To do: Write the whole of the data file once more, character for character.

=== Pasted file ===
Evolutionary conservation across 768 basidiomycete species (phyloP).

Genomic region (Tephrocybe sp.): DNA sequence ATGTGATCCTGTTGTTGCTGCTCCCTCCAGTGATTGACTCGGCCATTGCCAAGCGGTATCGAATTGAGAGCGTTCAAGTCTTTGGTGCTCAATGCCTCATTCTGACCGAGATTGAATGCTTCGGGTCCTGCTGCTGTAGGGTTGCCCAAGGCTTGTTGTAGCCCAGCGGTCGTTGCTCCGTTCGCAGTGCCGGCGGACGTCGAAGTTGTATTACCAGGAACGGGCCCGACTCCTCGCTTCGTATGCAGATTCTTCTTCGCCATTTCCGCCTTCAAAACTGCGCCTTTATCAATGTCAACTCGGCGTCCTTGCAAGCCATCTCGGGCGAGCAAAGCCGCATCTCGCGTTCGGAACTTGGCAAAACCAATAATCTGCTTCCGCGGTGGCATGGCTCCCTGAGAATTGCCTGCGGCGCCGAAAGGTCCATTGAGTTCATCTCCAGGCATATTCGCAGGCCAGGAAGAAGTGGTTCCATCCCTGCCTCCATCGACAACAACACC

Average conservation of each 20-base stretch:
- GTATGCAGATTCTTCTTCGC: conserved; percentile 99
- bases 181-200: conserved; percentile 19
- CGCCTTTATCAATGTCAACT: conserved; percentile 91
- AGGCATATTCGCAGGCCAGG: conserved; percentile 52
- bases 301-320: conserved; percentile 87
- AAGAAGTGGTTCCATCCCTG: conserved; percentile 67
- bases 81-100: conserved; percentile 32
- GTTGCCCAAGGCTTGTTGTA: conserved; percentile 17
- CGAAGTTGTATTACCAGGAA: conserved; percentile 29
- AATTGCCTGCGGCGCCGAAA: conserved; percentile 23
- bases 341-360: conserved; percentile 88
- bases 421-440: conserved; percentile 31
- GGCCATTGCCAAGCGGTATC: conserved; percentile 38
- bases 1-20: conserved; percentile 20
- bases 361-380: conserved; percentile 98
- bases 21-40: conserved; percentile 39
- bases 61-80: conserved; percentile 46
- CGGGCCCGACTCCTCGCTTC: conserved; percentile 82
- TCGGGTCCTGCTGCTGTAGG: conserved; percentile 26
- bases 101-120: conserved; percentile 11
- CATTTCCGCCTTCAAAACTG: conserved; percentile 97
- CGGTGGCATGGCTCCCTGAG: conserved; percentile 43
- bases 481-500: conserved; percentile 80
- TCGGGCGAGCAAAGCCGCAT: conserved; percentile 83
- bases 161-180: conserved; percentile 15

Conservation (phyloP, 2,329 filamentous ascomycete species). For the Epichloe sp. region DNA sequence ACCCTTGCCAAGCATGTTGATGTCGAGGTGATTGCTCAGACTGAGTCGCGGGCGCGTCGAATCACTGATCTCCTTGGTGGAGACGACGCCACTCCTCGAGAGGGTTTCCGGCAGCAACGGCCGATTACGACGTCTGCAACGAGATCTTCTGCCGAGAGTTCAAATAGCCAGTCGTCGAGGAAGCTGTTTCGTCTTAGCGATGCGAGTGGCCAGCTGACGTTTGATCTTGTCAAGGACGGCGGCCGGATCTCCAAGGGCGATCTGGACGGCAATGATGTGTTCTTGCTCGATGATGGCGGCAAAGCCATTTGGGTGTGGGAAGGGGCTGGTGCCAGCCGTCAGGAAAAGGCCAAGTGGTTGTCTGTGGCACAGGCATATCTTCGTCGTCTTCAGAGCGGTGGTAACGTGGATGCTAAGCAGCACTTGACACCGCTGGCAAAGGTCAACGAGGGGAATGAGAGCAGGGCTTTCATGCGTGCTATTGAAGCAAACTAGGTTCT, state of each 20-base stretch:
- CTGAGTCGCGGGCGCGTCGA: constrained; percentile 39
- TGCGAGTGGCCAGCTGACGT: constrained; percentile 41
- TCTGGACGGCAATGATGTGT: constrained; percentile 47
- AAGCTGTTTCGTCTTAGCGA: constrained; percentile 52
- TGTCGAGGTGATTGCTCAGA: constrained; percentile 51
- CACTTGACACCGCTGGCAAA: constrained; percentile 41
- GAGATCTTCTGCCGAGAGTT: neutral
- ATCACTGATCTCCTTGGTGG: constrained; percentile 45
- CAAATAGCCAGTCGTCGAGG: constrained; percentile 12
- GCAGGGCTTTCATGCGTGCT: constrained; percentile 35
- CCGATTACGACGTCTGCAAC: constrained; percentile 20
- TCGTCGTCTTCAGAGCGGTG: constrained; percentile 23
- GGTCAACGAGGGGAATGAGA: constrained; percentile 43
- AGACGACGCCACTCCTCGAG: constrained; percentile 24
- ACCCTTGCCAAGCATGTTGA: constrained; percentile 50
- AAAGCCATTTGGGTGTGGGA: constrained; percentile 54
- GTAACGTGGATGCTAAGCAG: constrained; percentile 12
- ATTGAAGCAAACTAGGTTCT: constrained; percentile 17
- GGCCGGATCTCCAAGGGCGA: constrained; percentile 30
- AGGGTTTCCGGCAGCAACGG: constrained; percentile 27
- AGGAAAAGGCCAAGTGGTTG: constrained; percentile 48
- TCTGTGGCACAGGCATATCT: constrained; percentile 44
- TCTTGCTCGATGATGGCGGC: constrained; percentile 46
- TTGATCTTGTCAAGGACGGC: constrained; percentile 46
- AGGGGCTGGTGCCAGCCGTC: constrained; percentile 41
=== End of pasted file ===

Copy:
Evolutionary conservation across 768 basidiomycete species (phyloP).

Genomic region (Tephrocybe sp.): DNA sequence ATGTGATCCTGTTGTTGCTGCTCCCTCCAGTGATTGACTCGGCCATTGCCAAGCGGTATCGAATTGAGAGCGTTCAAGTCTTTGGTGCTCAATGCCTCATTCTGACCGAGATTGAATGCTTCGGGTCCTGCTGCTGTAGGGTTGCCCAAGGCTTGTTGTAGCCCAGCGGTCGTTGCTCCGTTCGCAGTGCCGGCGGACGTCGAAGTTGTATTACCAGGAACGGGCCCGACTCCTCGCTTCGTATGCAGATTCTTCTTCGCCATTTCCGCCTTCAAAACTGCGCCTTTATCAATGTCAACTCGGCGTCCTTGCAAGCCATCTCGGGCGAGCAAAGCCGCATCTCGCGTTCGGAACTTGGCAAAACCAATAATCTGCTTCCGCGGTGGCATGGCTCCCTGAGAATTGCCTGCGGCGCCGAAAGGTCCATTGAGTTCATCTCCAGGCATATTCGCAGGCCAGGAAGAAGTGGTTCCATCCCTGCCTCCATCGACAACAACACC

Average conservation of each 20-base stretch:
- GTATGCAGATTCTTCTTCGC: conserved; percentile 99
- bases 181-200: conserved; percentile 19
- CGCCTTTATCAATGTCAACT: conserved; percentile 91
- AGGCATATTCGCAGGCCAGG: conserved; percentile 52
- bases 301-320: conserved; percentile 87
- AAGAAGTGGTTCCATCCCTG: conserved; percentile 67
- bases 81-100: conserved; percentile 32
- GTTGCCCAAGGCTTGTTGTA: conserved; percentile 17
- CGAAGTTGTATTACCAGGAA: conserved; percentile 29
- AATTGCCTGCGGCGCCGAAA: conserved; percentile 23
- bases 341-360: conserved; percentile 88
- bases 421-440: conserved; percentile 31
- GGCCATTGCCAAGCGGTATC: conserved; percentile 38
- bases 1-20: conserved; percentile 20
- bases 361-380: conserved; percentile 98
- bases 21-40: conserved; percentile 39
- bases 61-80: conserved; percentile 46
- CGGGCCCGACTCCTCGCTTC: conserved; percentile 82
- TCGGGTCCTGCTGCTGTAGG: conserved; percentile 26
- bases 101-120: conserved; percentile 11
- CATTTCCGCCTTCAAAACTG: conserved; percentile 97
- CGGTGGCATGGCTCCCTGAG: conserved; percentile 43
- bases 481-500: conserved; percentile 80
- TCGGGCGAGCAAAGCCGCAT: conserved; percentile 83
- bases 161-180: conserved; percentile 15

Conservation (phyloP, 2,329 filamentous ascomycete species). For the Epichloe sp. region DNA sequence ACCCTTGCCAAGCATGTTGATGTCGAGGTGATTGCTCAGACTGAGTCGCGGGCGCGTCGAATCACTGATCTCCTTGGTGGAGACGACGCCACTCCTCGAGAGGGTTTCCGGCAGCAACGGCCGATTACGACGTCTGCAACGAGATCTTCTGCCGAGAGTTCAAATAGCCAGTCGTCGAGGAAGCTGTTTCGTCTTAGCGATGCGAGTGGCCAGCTGACGTTTGATCTTGTCAAGGACGGCGGCCGGATCTCCAAGGGCGATCTGGACGGCAATGATGTGTTCTTGCTCGATGATGGCGGCAAAGCCATTTGGGTGTGGGAAGGGGCTGGTGCCAGCCGTCAGGAAAAGGCCAAGTGGTTGTCTGTGGCACAGGCATATCTTCGTCGTCTTCAGAGCGGTGGTAACGTGGATGCTAAGCAGCACTTGACACCGCTGGCAAAGGTCAACGAGGGGAATGAGAGCAGGGCTTTCATGCGTGCTATTGAAGCAAACTAGGTTCT, state of each 20-base stretch:
- CTGAGTCGCGGGCGCGTCGA: constrained; percentile 39
- TGCGAGTGGCCAGCTGACGT: constrained; percentile 41
- TCTGGACGGCAATGATGTGT: constrained; percentile 47
- AAGCTGTTTCGTCTTAGCGA: constrained; percentile 52
- TGTCGAGGTGATTGCTCAGA: constrained; percentile 51
- CACTTGACACCGCTGGCAAA: constrained; percentile 41
- GAGATCTTCTGCCGAGAGTT: neutral
- ATCACTGATCTCCTTGGTGG: constrained; percentile 45
- CAAATAGCCAGTCGTCGAGG: constrained; percentile 12
- GCAGGGCTTTCATGCGTGCT: constrained; percentile 35
- CCGATTACGACGTCTGCAAC: constrained; percentile 20
- TCGTCGTCTTCAGAGCGGTG: constrained; percentile 23
- GGTCAACGAGGGGAATGAGA: constrained; percentile 43
- AGACGACGCCACTCCTCGAG: constrained; percentile 24
- ACCCTTGCCAAGCATGTTGA: constrained; percentile 50
- AAAGCCATTTGGGTGTGGGA: constrained; percentile 54
- GTAACGTGGATGCTAAGCAG: constrained; percentile 12
- ATTGAAGCAAACTAGGTTCT: constrained; percentile 17
- GGCCGGATCTCCAAGGGCGA: constrained; percentile 30
- AGGGTTTCCGGCAGCAACGG: constrained; percentile 27
- AGGAAAAGGCCAAGTGGTTG: constrained; percentile 48
- TCTGTGGCACAGGCATATCT: constrained; percentile 44
- TCTTGCTCGATGATGGCGGC: constrained; percentile 46
- TTGATCTTGTCAAGGACGGC: constrained; percentile 46
- AGGGGCTGGTGCCAGCCGTC: constrained; percentile 41